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Chinese consumers

American and European brands still dominate among Chinese consumers

Chanel and Starbucks top list of China's most powerful fashion and lifestyle brands

Chanel, Starbucks and Cartier rank as the top three fashion and lifestyle brands among mid- to high-end consumers in China, according to a major new report.

The report, produced by China’s leading fashion business platform Luxe.CO, ranks the top 100 premium brands for mid-high end consumers in China. The rankings are based on a uniquely detailed analysis of data from sales in China, mentions and searches on Chinese social media platforms and search engines, and a survey of mid-high end Chinese consumers.

The study comes as China’s middle-class is rapidly overtaking America’s to become the largest in the world.

The study reveals that American and European brands still dominate fashion in China. The top 10 brands are:

1. Chanel
2. Starbucks
3. Cartier
4. IKEA
5. Nike
6. Adidas
7. Louis Vuitton
8. Uniqlo
9. Dior
10. Burberry

The wide-ranging study also reveals that:

- American and European brands still dominate among Chinese consumers, with 90% of the top 100 brands coming from America or Europe, but newer Chinese entrants make the list too.

- Older brands hold most sway among China’s mid-high end consumers. The average age of the top 100 brands is 76 years. But while European brands mostly hail from the 1930s, most top American brands were founded in the US heyday of the 1950s.

- Some brands have significant potential to grow, with brand awareness far in excess of their current sales ranking in China. Tom Ford, Alexander McQueen and Victoria’s Secret are the brands with the highest growth potential on this basis.

- Chinese consumers are not tied to luxury brands, with the top 100 list including a mix of high-end brands such as Louis Vuitton and Dior, alongside high-street value brands such as IKEA, Uniqlo and Zara.

Alicia Yu, founder and CEO of Luxe.CO, said:

“With China’s middle-class now the biggest in the world, it’s more important than ever that brands understand what makes China’s consumers tick.

“Our research shows that China’s consumers love the heritage of Europe’s and America’s most famous brands.

But there’s a warning here too - the Chinese brands that make our list are younger on average. The world’s top brands will need to keep upping their game if they’re to hold on to their dominant position.”

Notes to editors:

- The report rates the performance of 186 international brands in total. Rankings are calculated from a weighting that includes: annual sales attributed to Chinese consumers, searches on Chinese search engine Baidu, follower numbers listed by brands’ Weibo pages (China’s equivalent to Twitter), and results from an online survey with a sample of 964.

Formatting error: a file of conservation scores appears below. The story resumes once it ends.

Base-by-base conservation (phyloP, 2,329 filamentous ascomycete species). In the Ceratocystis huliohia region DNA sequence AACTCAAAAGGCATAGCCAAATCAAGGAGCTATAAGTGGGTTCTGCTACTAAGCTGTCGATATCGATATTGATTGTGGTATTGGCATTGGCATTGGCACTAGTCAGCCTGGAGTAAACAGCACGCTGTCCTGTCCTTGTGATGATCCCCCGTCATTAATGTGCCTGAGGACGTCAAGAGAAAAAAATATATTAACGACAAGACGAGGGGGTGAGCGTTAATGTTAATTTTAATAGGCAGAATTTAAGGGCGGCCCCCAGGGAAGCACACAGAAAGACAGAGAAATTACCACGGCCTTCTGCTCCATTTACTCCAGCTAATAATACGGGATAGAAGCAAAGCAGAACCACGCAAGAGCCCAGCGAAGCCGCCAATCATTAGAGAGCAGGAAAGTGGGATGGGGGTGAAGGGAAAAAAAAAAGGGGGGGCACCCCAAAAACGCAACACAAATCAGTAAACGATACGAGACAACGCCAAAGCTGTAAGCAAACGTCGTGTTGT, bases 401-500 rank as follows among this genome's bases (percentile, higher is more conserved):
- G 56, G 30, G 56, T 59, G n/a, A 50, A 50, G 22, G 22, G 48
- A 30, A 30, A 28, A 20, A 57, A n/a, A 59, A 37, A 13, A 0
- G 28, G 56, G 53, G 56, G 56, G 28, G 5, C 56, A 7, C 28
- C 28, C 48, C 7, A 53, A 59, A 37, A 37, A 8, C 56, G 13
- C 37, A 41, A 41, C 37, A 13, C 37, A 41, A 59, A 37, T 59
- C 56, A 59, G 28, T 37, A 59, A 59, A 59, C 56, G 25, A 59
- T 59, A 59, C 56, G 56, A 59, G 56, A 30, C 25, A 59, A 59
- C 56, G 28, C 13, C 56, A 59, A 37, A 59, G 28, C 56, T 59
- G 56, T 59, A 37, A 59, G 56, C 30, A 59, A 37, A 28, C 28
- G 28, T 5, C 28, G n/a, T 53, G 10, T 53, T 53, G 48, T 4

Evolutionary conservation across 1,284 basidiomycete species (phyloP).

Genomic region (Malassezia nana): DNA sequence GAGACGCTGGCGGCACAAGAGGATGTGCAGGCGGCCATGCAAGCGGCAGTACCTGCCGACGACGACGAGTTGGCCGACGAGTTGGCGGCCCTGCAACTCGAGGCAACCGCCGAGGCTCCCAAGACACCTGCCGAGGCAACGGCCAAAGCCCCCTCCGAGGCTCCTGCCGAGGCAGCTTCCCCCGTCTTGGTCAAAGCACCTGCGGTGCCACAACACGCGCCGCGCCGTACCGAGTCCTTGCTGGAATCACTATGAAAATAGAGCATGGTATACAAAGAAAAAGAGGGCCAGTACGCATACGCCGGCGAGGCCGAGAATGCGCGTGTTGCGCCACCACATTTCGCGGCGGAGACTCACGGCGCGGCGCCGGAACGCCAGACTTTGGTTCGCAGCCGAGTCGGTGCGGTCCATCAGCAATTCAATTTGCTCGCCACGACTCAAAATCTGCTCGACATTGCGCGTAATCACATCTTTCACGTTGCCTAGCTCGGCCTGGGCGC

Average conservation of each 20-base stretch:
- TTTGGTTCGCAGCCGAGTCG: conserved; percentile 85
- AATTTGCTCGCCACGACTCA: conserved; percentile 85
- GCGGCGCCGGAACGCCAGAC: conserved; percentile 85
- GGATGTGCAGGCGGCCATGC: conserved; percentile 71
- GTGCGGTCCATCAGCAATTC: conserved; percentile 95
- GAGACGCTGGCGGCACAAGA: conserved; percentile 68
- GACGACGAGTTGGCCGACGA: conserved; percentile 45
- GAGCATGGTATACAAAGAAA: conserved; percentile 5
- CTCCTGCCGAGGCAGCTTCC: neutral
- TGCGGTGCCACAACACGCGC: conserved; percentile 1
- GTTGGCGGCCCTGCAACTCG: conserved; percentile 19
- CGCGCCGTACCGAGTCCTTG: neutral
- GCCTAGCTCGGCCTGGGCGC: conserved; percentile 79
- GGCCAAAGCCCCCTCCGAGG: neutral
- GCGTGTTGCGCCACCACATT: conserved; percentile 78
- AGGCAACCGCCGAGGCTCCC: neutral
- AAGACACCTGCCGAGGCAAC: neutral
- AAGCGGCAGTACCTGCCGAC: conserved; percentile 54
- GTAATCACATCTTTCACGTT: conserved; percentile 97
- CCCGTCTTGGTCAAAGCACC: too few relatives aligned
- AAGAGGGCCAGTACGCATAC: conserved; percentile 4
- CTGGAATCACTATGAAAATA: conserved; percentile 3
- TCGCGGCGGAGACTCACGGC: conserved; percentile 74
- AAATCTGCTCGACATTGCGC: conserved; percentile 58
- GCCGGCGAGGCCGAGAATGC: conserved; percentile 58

- Luxe.CO is China’s most influential online media platform, providing business information and intelligence for Chinese luxury fashion and lifestyle creatives, entrepreneurs, investors and consumers.

- For analysis of the size of China's middle-class see Credit Suisse: Global Wealth Report 2015, which suggests the size of China’s middle-class overtook America’s in late 2015. For analysis of China’s growing fashion industry see Boston Consulting Group: Capturing the Dynamic Growth of China’s Fashion Market, which suggests that growth in China’s fashion market will account for around 30 percent of global fashion market growth in the current five-year period.

- For further information or copies of the report contact Yunhan Fang at yunhan.fang@literaryfinch.com or +44 (0)7808171544. High-resolution photos can be downloaded here.

The top 100 brands in full

1. Chanel
2. Starbucks
3. Cartier
4. IKEA
5. Nike
6. Adidas
7. Louis Vuitton
8. Uniqlo
9. Dior
10. Burberry
11. Gucci
12. Tiffany
13. Hermes
14. ZARA
15. Prada
16. Bulgari
17. Armani
18. Muji
19. Givenchy
20. Coach
21. Fendi
22. Saint Laurent Paris
23. Ferragamo
24. Dolce & Gabbana
25. Valentino
26. Bottega Veneta
27. Lego
28. Chow Tai Fook
29. Victoria's Secret
30. Van Cleef & Arpels
31. H&M
32. Swarovski
33. UGG
34. New Balance
35. Michael Kors
36. Versace
37. Calvin Klein
38. Chloe
39. Jimmy Choo
40. MCM
41. Ralph Lauren
42. Puma
43. Zegna
44. Samsonite
45. Ferrero
46. Balenciaga
47. Mont Blanc
48. Chaumet
49. Alexander McQueen
50. Marc Jacobs
51. Godiva
52. Tory Burch
53. Levi's
54. Lanvin
55. Under Armour
56. Tommy Hilfiger
57. Alexander Wang
58. Celine
59. Jack Wolfskin
60. Kenzo
61. Gap
62. Folli Follie
63. Pandora
64. Costa
65. Tod's
66. Bally
67. Hugo Boss
68. Loewe
69. Kate Spade
70. DKNY
71. Vera Wang
72. Shanghai Tang
73. Dunhill
74. Miu Miu
75. Columbia
76. Abercrombie & Fitch
77. Tom Ford
78. Lindt
79. Forevermark
80. Max Mara
81. Rimowa
82. Leica
83. Ports 1961
84. Christian Louboutin
85. Diesel
86. Graff
87. Shiatzy Chen
88. Longchamp
89. Moschino
90. Club Monaco
91. Tumi
92. Moncler
93. Roger Vivier
94. Victoria Beckham
95. Nine West
96. Furla
97. Agent Provocateur
98. Topshop
99. Harry Winston
100. Chopard

This press release was distributed by ResponseSource Press Release Wire on behalf of Luxe.CO in the following categories: Business & Finance, Media & Marketing, Retail & Fashion, for more information visit http://pressreleasewire.responsesource.com/about.